Can you give me any information on how barometric pressure would affect the fluid level in an air lock. Some days they show negative pressure and a day or two later they are making bubbles again. I can’t tell if fermentation is done or not.
An air-lock is what seals the outside world from your wine during and after fermentation. It is a barrier that allows gases from the fermentation to escape while keeping little bugs and other intruders out.
You attach an air-lock to a fermenter with a rubber stopper. The stopper has been drilled with a hole into which the air-lock is inserted. These rubber stoppers can be purchased in many sizes, therefor you are able to use the air-lock on anything from a gallon glass carboy to a huge plastic fermenter.
The air-lock is filled half way with water. This is what actually creates the environmental barrier. As the fermentation creates gases inside the fermenter, the pressure rises and the gases escape by bubbling through the water in the air-lock.
Bubbles or air going backwards in an air-lock can be caused by a couple of things:
As you mentioned already, barometric pressure can play some role in this. If the barometric pressure increases you could notice a slight backwards movement or pressure on the water, but this would be nothing significant. It would not be enough to create more, than say, one bubble going backwards.
What is most likely causing the air-lock to bubble backwards is a temperature change of the wine. As a wine cools down it contracts or shrinks – much more so than the glass or plastic of the fermentation vessel.
Contracting wine sitting in glass jugs or even a plastic fermenter would cause a vacuum to occur in the head-space. This would cause reverse bubbling action within the air-lock, or a sucking in of air. Then as the wine warms back up you would see bubbles going through the air-lock in the right directions. This would make the wine appear as if it were slightly fermenting again, regardless if it was or not.
Your best defense against having an air-lock bubble backwards is to keep the fermentation temperature stable. This will give you a more healthy fermentation, as well. Yeast like to ferment at a steady 70° to 75°F.
Happy Wine Making
Hello Jerry…really using a Hydrometer would probably be your best bet. You can never rely on airlocks to predict fermentation in your wines for a solid reading. Make sure that your SSG reading is the same 2 days in a row with NO bubbles. An airlock will not tell you that. Happy Winemaking!!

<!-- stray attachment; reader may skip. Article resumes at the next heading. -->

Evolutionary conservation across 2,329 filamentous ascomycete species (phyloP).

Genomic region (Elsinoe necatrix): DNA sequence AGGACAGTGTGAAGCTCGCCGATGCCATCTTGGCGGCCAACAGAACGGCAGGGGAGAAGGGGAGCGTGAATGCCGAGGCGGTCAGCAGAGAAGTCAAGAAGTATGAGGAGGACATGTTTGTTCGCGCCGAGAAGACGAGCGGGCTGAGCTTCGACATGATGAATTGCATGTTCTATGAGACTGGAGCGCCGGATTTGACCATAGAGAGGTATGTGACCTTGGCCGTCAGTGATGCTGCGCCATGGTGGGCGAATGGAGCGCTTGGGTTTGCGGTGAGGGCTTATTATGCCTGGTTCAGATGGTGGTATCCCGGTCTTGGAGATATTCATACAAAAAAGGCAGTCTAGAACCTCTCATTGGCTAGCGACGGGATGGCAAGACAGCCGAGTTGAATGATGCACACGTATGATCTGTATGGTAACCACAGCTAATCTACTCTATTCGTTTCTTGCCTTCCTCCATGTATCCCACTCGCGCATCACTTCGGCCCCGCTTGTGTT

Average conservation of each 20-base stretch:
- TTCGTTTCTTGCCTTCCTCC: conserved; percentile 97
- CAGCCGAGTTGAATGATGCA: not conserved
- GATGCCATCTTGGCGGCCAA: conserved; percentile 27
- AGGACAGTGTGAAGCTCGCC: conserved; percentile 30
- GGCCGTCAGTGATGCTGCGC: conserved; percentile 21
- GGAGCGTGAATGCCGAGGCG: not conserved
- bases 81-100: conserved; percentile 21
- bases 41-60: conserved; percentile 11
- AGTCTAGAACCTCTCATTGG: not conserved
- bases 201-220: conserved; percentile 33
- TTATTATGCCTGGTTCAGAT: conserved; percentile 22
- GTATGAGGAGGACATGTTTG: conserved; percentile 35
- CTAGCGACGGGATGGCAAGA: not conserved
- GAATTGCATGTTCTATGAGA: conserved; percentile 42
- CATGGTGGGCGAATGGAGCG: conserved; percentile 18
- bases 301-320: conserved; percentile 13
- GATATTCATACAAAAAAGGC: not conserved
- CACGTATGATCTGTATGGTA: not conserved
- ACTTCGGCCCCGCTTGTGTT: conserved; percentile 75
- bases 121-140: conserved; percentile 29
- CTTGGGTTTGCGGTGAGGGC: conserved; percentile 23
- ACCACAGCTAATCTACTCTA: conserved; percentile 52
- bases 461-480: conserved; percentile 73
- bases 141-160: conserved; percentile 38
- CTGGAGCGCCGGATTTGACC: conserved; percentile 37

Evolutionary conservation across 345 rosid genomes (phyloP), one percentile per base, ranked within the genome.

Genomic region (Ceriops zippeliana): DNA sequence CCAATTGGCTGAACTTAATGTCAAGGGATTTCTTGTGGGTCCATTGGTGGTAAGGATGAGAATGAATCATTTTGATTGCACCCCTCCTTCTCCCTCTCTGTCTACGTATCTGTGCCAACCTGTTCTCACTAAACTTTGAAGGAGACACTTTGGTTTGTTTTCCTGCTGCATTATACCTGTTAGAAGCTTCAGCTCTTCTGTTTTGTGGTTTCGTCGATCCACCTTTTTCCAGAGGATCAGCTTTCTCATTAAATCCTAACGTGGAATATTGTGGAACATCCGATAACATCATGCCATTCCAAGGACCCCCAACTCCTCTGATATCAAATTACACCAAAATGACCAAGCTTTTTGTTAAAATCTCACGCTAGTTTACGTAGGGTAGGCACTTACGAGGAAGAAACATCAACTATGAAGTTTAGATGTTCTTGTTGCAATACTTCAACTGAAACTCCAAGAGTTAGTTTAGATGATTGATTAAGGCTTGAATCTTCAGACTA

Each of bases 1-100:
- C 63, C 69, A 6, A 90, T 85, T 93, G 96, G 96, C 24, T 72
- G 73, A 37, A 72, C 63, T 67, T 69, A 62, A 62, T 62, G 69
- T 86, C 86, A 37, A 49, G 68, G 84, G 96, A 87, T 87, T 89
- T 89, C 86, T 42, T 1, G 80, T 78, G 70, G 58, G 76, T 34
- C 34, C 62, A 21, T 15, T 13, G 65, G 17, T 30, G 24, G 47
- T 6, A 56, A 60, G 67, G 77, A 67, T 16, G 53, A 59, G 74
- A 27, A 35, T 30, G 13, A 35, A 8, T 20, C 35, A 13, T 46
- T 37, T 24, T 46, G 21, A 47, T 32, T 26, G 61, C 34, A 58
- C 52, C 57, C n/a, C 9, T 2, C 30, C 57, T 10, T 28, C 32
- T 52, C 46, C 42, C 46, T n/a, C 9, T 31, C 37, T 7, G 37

My air locks don’t appear to be working at all. There are no air bubbles showing in the sterilizer I have in my air lock, not after I racked it into the first carboy from the fermenting pail and not from the carboy after racking a second time and proceeding with the degassing process. The degassing process is now into day two, stirring about every 30 minutes and still very foamy. Yet no air bubbles when air lock is in place. This is a Reserve du Chateau kit. Any advice?
Bubbling through the air-lock can stop as soon as 5 days or take as long as 15. What really matters is that the fermentation is actually complete when the bubbling does stop. What I mean by this is that all the sugars in the wine must have been converted into alcohol. The only way to determine this is by taking a reading with a wine hydrometer. Having said this, it does not sound like you have a problem, but I would check the wine with a hydrometer anyway… it’s just a good habit to get into.
Thanks so much for the information. I am so enthused about making wine that I absorb all information gladly.
thanks for the posting really a good source of info
I am making pepper mash had this happen with some Pickle Pipes and I kinda flipped out. Thanks for letting me know the name of the process. I have some caps that are inverted where they normally bubble outward. There’s no mold or anything else that I can detect through the mason jars I’m using. Think everything’s ok in there?
Matthew, without being there, we really cannot say for sure that everything is fine. However, if you are not seeing anything growing in the mash it is probably fine. I would recommend try to move it to a place where the temperature is more stable to avoid any future problems.
I like using the S-lock airlocks because you can always tell if there is CO2 pressure in the fermenter. However, there is one time we did have all the airlocks work in reverse. I had about 20 starters going, and 4-5 wines and beer. We had what I think was called a haboob at the time in Wisconsin. Weather was fine, then all of a sudden we heard this roaring sound. We went outside to see what it was, and a huge wind gust had passed by, picking up a barrel of traction sand at the bottom of the hill and throwing it all in our faces and everywhere else. It roared down the street, taking all our plants off our dock with it. When we went back inside, we found all of our s-locks had been sucked back into the fermenters and were dry. A rare occurrence, yes, but for that reason I tell all of our customers to make sure they put sanitizer or vodka in their airlocks, and to make sure you empty the airlocks of bugs every once in a while if they seem to be getting a lot of bugs in them. Luckily, none of the wines were adversely affected.
Good information, thank you for sharing.. I have experienced this issue once in the last five years and it was due to a rather drastic change in temperature when left the door to my wine room open.
Could anyone advise me … while installing the airlock, some of the sodium metabisulphite solution inside of it dripped back into the juice/yeast mixture in my primary fermentation pail. The yeast had just been sprinkled atop the juice when this happened … I’m hoping this doesn’t kill the yeast…any thoughts on this?
Any info is greatly appreciated 😉